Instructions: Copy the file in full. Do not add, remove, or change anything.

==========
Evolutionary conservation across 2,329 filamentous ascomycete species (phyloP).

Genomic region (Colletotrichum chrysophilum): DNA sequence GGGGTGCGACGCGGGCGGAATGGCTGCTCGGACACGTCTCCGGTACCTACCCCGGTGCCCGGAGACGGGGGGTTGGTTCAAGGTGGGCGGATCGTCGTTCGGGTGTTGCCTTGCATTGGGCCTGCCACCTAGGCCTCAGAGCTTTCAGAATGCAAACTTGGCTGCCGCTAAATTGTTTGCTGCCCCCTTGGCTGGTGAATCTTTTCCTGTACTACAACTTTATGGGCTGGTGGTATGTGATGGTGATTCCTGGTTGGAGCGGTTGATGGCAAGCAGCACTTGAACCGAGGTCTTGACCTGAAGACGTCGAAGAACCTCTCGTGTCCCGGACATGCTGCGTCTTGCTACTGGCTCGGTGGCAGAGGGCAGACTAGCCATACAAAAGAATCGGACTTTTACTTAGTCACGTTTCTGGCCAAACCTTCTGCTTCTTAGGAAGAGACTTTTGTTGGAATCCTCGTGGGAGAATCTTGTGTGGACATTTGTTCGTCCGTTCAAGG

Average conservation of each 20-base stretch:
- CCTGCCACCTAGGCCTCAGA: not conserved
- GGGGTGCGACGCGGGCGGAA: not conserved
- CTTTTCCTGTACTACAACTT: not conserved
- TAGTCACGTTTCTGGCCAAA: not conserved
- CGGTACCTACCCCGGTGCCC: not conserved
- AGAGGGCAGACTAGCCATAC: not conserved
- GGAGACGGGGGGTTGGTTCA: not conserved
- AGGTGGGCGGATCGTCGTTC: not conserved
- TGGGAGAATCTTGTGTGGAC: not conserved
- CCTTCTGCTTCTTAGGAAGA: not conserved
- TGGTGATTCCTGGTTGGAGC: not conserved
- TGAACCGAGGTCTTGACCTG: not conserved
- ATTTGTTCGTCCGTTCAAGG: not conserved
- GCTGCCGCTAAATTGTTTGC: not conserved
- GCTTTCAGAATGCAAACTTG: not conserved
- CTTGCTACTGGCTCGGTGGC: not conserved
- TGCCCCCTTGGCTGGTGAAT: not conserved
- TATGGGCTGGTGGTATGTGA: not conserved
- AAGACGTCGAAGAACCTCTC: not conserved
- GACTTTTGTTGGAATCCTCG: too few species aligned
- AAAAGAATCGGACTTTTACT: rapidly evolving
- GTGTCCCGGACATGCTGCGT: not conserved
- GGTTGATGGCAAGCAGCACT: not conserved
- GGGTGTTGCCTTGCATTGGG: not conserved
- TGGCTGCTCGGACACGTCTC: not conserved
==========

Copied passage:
Evolutionary conservation across 2,329 filamentous ascomycete species (phyloP).

Genomic region (Colletotrichum chrysophilum): DNA sequence GGGGTGCGACGCGGGCGGAATGGCTGCTCGGACACGTCTCCGGTACCTACCCCGGTGCCCGGAGACGGGGGGTTGGTTCAAGGTGGGCGGATCGTCGTTCGGGTGTTGCCTTGCATTGGGCCTGCCACCTAGGCCTCAGAGCTTTCAGAATGCAAACTTGGCTGCCGCTAAATTGTTTGCTGCCCCCTTGGCTGGTGAATCTTTTCCTGTACTACAACTTTATGGGCTGGTGGTATGTGATGGTGATTCCTGGTTGGAGCGGTTGATGGCAAGCAGCACTTGAACCGAGGTCTTGACCTGAAGACGTCGAAGAACCTCTCGTGTCCCGGACATGCTGCGTCTTGCTACTGGCTCGGTGGCAGAGGGCAGACTAGCCATACAAAAGAATCGGACTTTTACTTAGTCACGTTTCTGGCCAAACCTTCTGCTTCTTAGGAAGAGACTTTTGTTGGAATCCTCGTGGGAGAATCTTGTGTGGACATTTGTTCGTCCGTTCAAGG

Average conservation of each 20-base stretch:
- CCTGCCACCTAGGCCTCAGA: not conserved
- GGGGTGCGACGCGGGCGGAA: not conserved
- CTTTTCCTGTACTACAACTT: not conserved
- TAGTCACGTTTCTGGCCAAA: not conserved
- CGGTACCTACCCCGGTGCCC: not conserved
- AGAGGGCAGACTAGCCATAC: not conserved
- GGAGACGGGGGGTTGGTTCA: not conserved
- AGGTGGGCGGATCGTCGTTC: not conserved
- TGGGAGAATCTTGTGTGGAC: not conserved
- CCTTCTGCTTCTTAGGAAGA: not conserved
- TGGTGATTCCTGGTTGGAGC: not conserved
- TGAACCGAGGTCTTGACCTG: not conserved
- ATTTGTTCGTCCGTTCAAGG: not conserved
- GCTGCCGCTAAATTGTTTGC: not conserved
- GCTTTCAGAATGCAAACTTG: not conserved
- CTTGCTACTGGCTCGGTGGC: not conserved
- TGCCCCCTTGGCTGGTGAAT: not conserved
- TATGGGCTGGTGGTATGTGA: not conserved
- AAGACGTCGAAGAACCTCTC: not conserved
- GACTTTTGTTGGAATCCTCG: too few species aligned
- AAAAGAATCGGACTTTTACT: rapidly evolving
- GTGTCCCGGACATGCTGCGT: not conserved
- GGTTGATGGCAAGCAGCACT: not conserved
- GGGTGTTGCCTTGCATTGGG: not conserved
- TGGCTGCTCGGACACGTCTC: not conserved